Wednesday, September 11, 2013

The Chaos of Stars: By Kiersten White



Isadora's family is seriously screwed up—which comes with the territory when you're the human daughter of the ancient Egyptian gods Isis and Osiris. Isadora is tired of living with crazy relatives who think she's only worthy of a passing glance—so when she gets the chance to move to California with her brother, she jumps on it. But her new life comes with plenty of its own dramatic—and dangerous—complications . . . and Isadora quickly learns there's no such thing as a clean break from family.


First off I’m a sucker for a book with myths and gods in it. Egyptian, Greek, Roman, Norse, you name it. I don’t know why but I tend to have a soft spot for them. That’s not saying I will automatically love books that use these myths as building blocks or its gods as characters, all it’s saying is I usually am attracted to them and give them a little bit more patience when deciding if I liked them or not.

In this case I didn’t need the extra patience.

The Chaos of Stars is a great YA book. It’s much less a book about the gods and mystic abilities, as it is a story about the changes in family life when a newborn is on the way. The story centers on Isadora’s feelings of being shoved out of the family with the arrival of a new baby. On top of that are Isadora’s conflicting feelings of wanting to rebel from her mothers wishes and missing home. There is also a love story element that readers will enjoy and that helps move the story along, but the crux of the emotions being played out are ones of a typical teenager. What makes The Chaos of Stars interesting and different though are White’s creative background to the story, the fact that Isadora’s parents are not accountants and teachers but are instead actual Egyptian gods, Isis and Osiris, and that the reason they continue to have children is to continue there very existence, as their power and survival is based on belief in them. On top of that White has a fantastic writing style that will suck readers in from the first pages and keep them glued there until the last word.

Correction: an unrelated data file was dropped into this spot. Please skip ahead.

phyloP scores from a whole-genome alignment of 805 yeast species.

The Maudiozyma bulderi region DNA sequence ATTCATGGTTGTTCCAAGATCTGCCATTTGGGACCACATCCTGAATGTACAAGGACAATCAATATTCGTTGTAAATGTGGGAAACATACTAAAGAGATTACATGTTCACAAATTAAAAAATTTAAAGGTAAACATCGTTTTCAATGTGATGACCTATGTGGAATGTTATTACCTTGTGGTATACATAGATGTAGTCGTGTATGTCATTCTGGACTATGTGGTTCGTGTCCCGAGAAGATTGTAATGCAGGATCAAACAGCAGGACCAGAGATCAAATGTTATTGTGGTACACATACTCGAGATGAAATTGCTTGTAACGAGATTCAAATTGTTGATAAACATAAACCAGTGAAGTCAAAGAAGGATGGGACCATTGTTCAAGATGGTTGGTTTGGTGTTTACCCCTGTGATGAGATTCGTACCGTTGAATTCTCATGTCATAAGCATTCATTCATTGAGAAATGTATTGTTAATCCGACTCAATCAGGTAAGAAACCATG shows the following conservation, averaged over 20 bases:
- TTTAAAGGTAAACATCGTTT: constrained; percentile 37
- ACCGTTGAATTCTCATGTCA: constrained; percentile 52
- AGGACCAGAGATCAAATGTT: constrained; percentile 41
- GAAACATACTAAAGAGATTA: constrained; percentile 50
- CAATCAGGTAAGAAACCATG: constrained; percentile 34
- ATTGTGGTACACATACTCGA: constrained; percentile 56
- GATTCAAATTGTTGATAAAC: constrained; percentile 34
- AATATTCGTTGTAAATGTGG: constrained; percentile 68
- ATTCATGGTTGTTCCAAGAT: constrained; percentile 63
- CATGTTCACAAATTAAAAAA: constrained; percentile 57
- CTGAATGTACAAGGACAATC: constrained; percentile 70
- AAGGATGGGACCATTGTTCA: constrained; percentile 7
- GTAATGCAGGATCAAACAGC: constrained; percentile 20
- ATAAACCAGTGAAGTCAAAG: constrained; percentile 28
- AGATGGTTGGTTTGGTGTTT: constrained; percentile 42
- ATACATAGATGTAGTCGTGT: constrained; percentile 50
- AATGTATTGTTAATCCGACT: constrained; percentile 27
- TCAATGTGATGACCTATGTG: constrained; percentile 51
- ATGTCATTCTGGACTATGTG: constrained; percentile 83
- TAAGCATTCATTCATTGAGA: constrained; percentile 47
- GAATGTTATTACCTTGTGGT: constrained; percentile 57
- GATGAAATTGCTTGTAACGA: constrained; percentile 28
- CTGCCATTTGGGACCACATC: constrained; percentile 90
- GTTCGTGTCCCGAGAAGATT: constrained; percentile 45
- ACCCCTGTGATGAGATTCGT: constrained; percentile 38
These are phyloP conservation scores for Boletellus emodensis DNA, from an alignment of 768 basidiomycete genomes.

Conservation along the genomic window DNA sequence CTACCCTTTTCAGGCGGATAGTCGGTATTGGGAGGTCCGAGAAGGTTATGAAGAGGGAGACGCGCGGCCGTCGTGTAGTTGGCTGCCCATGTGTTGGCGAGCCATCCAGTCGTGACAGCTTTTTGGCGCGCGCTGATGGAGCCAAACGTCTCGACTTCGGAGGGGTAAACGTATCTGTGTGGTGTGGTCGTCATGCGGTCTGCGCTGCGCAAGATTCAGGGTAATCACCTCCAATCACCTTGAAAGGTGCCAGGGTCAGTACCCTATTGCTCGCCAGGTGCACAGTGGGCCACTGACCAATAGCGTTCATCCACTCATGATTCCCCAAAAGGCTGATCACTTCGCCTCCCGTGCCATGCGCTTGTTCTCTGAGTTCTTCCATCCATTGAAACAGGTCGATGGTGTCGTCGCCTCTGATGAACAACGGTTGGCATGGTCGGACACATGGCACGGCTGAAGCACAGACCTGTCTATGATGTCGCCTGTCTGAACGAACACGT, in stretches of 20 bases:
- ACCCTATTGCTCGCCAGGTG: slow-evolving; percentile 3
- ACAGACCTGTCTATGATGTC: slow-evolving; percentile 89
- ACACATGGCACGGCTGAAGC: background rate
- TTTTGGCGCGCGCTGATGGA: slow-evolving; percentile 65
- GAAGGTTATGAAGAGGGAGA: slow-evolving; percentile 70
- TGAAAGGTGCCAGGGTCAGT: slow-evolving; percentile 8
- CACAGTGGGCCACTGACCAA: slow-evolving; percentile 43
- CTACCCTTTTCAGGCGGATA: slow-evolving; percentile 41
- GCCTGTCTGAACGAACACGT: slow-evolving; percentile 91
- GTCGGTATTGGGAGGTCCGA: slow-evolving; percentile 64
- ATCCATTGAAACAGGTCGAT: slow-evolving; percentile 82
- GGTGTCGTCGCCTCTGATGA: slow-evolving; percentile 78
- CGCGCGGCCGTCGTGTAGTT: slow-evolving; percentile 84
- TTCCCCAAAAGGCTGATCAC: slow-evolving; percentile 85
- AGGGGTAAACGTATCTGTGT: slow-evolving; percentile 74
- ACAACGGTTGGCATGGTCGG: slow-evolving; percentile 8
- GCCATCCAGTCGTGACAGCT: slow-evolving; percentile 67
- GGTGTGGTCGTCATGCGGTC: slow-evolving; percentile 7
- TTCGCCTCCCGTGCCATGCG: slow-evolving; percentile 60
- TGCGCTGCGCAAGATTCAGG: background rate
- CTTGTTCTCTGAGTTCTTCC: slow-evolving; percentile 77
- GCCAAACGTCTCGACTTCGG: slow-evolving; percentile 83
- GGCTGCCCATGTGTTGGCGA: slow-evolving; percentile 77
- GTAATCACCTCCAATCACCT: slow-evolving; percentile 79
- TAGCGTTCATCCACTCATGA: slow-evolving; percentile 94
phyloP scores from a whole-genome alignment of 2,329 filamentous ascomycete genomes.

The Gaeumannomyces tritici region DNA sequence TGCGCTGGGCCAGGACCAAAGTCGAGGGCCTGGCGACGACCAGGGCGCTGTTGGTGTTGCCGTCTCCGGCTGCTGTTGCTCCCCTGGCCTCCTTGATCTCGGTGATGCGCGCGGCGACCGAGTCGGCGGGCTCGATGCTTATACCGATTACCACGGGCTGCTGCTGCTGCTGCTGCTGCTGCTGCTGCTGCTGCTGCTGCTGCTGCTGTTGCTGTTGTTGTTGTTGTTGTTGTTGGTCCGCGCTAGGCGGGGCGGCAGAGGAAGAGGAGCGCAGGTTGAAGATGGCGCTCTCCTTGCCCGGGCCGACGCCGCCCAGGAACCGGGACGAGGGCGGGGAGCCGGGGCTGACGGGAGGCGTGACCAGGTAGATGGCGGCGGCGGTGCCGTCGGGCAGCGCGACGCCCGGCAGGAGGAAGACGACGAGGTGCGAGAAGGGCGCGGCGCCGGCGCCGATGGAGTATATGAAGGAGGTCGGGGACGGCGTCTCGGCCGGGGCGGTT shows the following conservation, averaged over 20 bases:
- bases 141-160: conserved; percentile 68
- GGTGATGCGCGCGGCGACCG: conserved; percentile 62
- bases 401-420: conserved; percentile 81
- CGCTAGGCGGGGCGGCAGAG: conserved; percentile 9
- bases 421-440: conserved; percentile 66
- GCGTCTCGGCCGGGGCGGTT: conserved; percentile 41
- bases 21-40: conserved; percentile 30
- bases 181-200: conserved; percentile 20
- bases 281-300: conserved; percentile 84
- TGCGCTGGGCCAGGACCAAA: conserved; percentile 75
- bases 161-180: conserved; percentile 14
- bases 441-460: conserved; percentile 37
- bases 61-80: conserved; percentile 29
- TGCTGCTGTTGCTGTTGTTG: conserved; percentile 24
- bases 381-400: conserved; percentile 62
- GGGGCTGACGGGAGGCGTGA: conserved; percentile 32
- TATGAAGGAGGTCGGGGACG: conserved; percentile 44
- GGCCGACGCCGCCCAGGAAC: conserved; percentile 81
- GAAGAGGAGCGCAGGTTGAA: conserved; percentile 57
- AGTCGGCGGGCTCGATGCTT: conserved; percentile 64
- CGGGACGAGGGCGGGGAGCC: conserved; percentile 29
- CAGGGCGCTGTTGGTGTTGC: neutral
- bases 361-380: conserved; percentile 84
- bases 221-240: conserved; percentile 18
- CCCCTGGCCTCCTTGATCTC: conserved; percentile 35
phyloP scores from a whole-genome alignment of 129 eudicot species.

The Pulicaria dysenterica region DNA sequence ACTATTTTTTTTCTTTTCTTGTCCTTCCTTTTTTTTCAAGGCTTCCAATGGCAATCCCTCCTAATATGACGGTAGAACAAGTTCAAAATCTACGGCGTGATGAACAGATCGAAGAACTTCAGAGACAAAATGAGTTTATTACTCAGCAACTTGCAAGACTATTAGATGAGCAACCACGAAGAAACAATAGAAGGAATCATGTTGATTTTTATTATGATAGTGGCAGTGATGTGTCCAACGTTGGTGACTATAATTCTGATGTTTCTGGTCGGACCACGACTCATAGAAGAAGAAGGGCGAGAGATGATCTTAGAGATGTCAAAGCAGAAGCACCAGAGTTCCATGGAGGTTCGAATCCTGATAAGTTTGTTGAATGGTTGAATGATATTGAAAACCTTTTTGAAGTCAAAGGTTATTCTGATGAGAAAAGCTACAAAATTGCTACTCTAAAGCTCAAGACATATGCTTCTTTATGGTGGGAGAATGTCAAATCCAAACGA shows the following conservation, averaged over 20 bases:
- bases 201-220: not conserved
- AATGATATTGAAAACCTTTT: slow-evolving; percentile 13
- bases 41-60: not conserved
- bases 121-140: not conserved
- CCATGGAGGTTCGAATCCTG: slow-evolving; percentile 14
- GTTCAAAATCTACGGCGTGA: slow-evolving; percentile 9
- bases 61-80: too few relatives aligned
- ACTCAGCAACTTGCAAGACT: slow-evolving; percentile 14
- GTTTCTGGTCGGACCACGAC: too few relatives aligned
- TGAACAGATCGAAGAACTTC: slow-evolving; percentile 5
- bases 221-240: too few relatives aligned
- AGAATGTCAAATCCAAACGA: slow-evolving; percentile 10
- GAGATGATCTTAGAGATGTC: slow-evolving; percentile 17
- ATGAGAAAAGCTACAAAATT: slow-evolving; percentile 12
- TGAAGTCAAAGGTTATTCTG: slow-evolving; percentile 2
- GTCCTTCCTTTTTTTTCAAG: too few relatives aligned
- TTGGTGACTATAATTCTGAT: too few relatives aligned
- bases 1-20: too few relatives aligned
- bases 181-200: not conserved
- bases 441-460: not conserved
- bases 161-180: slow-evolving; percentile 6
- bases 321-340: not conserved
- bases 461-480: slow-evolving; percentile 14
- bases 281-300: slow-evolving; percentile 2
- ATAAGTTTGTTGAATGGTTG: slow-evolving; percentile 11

All in all, White is fantastic at taking imaginative and intriguing worlds and telling a story based on normal teenager emotions that readers will relate to. She did a fantastic job in her Paranormalcy series and she again does a fantastic job of it here in the Chaos of Stars. If you’re looking for a book where you’ll relate to the characters and the emotions, yet want a bit of magic in the story, then this is the book for you


Publisher: HarperTeen

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